Answering this question, the Tribunal observed,
1. Under section 36(1)(vii), only the amount of any bad debt or part thereof which is written off as irrecoverable in the accounts is an allowable deduction.
2. Explanation to Section 36(1)(vii) provides that any bad debt or part thereof written off as irrecoverable shall not include any provision for bad and doubtful debts.
3. The provisions for NPA under the RBI directions is not only in respect of loss assets but also doubtful assets and sub standard assets. Depending upon the period for which the asset has been considered as doubtful, various percentage of the amount is to be provided.
4. Thus, the provisioning requirement under clause 8 of the Prudential Norms is still in respect of doubtful debts or doubtful assets and not in respect of debt which has turned bad
5. Thus, though under the Prudential Norms, NBFC is to make a provision even for doubtful assets or doubtful debts, the statutory condition under the Income-tax Act provides that any bad debt or part thereof shall not include any provision for bad and doubtful debts.
6. Thus, so long as the amounts written off is in respect of provision for bad and doubtful debts or provision for NPA or so long as amount provided is not in respect of a bad debt, the same is not allowable as deduction u/s 36(1)(vii).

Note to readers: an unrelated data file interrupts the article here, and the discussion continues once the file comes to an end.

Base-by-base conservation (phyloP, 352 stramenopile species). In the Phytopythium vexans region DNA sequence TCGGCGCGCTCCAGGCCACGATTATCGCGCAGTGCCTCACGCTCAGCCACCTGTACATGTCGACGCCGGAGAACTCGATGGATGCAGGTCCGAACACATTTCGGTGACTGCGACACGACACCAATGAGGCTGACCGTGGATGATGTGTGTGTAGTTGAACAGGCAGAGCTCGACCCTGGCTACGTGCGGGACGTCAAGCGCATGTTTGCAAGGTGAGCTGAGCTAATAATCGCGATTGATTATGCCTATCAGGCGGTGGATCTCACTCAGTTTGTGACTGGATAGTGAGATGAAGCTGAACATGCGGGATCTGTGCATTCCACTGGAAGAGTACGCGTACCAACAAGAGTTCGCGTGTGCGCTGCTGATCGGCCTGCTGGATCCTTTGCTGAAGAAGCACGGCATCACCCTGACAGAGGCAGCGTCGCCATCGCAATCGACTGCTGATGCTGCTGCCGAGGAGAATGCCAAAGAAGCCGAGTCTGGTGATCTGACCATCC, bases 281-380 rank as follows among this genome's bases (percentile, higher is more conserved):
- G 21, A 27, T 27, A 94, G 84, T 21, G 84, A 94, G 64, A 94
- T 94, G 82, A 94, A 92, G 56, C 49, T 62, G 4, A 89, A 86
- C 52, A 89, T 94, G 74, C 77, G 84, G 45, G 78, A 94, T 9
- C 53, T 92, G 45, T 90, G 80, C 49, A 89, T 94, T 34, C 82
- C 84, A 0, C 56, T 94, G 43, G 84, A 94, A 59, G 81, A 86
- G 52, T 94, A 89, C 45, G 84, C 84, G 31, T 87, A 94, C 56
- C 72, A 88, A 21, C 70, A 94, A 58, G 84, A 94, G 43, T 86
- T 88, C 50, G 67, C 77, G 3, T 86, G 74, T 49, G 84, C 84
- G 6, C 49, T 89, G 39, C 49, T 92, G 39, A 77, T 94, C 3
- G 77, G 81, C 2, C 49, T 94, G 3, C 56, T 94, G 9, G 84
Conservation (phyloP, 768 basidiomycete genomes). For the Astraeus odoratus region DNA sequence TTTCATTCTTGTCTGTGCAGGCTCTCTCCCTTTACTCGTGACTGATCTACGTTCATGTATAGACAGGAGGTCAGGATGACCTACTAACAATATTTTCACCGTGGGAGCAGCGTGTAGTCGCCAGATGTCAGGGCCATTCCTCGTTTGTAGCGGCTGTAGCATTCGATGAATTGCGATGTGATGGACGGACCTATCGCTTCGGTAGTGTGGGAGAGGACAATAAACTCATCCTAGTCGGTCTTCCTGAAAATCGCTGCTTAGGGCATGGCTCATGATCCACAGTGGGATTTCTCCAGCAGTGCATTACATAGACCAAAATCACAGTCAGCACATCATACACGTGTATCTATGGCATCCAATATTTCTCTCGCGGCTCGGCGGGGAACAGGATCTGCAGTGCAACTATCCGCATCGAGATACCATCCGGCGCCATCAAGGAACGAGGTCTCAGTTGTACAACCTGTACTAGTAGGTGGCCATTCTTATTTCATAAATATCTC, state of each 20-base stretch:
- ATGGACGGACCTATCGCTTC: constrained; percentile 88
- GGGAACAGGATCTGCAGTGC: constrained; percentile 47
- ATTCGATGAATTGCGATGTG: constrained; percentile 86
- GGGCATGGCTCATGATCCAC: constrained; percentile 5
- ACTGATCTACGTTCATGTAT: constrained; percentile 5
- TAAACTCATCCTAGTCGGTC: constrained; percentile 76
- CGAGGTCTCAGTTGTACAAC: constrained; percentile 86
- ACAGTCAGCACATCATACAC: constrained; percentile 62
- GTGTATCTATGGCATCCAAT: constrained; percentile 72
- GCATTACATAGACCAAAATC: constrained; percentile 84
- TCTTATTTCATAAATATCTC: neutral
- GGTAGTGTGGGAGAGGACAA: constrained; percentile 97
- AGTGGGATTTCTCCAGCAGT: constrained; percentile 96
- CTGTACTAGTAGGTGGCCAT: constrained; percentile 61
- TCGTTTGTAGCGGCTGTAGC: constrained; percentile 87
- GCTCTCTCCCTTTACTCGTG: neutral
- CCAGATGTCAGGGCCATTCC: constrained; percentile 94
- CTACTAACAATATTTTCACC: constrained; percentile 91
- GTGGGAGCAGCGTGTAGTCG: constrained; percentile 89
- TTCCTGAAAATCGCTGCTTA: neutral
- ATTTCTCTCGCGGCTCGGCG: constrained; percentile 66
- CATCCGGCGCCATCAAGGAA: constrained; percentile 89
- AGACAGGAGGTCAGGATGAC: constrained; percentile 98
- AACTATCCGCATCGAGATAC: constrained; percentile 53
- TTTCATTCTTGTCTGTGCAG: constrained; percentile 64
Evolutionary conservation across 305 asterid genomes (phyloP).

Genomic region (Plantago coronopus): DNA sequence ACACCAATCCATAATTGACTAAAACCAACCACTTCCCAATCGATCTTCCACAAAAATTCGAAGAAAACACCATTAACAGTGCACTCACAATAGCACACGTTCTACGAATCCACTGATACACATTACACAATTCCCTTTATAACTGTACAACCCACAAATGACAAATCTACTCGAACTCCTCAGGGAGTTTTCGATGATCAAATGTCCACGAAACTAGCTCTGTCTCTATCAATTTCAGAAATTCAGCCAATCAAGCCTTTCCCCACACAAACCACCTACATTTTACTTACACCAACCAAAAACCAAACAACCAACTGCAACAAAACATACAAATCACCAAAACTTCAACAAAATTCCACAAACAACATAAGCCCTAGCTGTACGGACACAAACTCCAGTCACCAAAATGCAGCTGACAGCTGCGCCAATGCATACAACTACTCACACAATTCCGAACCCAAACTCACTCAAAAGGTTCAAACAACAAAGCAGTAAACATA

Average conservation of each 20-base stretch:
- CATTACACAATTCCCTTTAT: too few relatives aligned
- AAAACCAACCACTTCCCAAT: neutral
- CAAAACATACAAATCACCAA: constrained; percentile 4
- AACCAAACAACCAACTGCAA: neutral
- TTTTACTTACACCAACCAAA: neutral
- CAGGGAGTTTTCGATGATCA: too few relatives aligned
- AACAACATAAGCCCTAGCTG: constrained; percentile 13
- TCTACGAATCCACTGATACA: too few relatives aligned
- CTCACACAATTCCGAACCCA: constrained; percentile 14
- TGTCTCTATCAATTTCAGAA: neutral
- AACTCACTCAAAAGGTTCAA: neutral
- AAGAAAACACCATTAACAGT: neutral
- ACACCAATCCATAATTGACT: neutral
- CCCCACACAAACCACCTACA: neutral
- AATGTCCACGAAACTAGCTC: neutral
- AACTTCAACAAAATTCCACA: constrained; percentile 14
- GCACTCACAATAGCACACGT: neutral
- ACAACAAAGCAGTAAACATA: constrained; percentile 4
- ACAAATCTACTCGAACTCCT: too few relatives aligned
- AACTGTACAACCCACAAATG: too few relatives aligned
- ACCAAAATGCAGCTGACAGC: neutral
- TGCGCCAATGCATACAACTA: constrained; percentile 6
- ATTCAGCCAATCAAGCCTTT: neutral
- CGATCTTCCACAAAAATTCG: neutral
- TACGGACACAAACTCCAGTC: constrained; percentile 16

7. Section 36(1)(vii) provides for allowance of ‘bad debt’ and not ‘any debt’. Thus, the pre condition is that the debt has turned into ‘bad debt’ and not anything else.
So the Special Bench held that there is no error in the order of the CIT(A) in not allowing provision for NPA debited to profit and loss account.
An alternate contention has been raised that if deduction claimed in respect of provision for NPA is not admissible, a proper direction be given that as and when this amount is received and shown as income as per RBI’s directions in computing the income of subsequent years, the same should be accordingly reduced.
The tribunal agreed with this. If the deduction is not allowed in respect of provision for NPA itself, since the amount received is in respect of capital sum lent, it do not partake the character of income when subsequently such amount is realized. If on the first instance, the deduction is not allowed in respect of NPA, subsequent realization of such NPA is realizing its capital itself and hence, cannot be considered as income though treated as such under the RBI Act. The amount recovered is not an income u/s 41(4) unless in the first instance is allowed as deduction u/s 36(1)(vii).
Sub: Allowance of Deduction against Provisioning for NPAs
This is one of the long standing demands of the NBFC sector. While in the above case the concerned NBFC contested the matter on different grounds, the real issue lies in the sheer discrimination against the NBFC sector being shown by the government.
While all other players like banks, FIs, Housing Finance companies and Co-operative banks are allowed deduction u/s 36(1) of the IT Act against provisioning made by them, the same is denied only to the NBFC sector.
We have been representing on this matter for the last 10 years now. Every year this issue is on the top of our list of pre-budget memorandum submitted to the Finance Ministry.
There seems to be no logical reason for the govt to deny this benefit ONLY TO NBFCs.
Finance Industry Development Council
(SRO for NBFC-AFCs)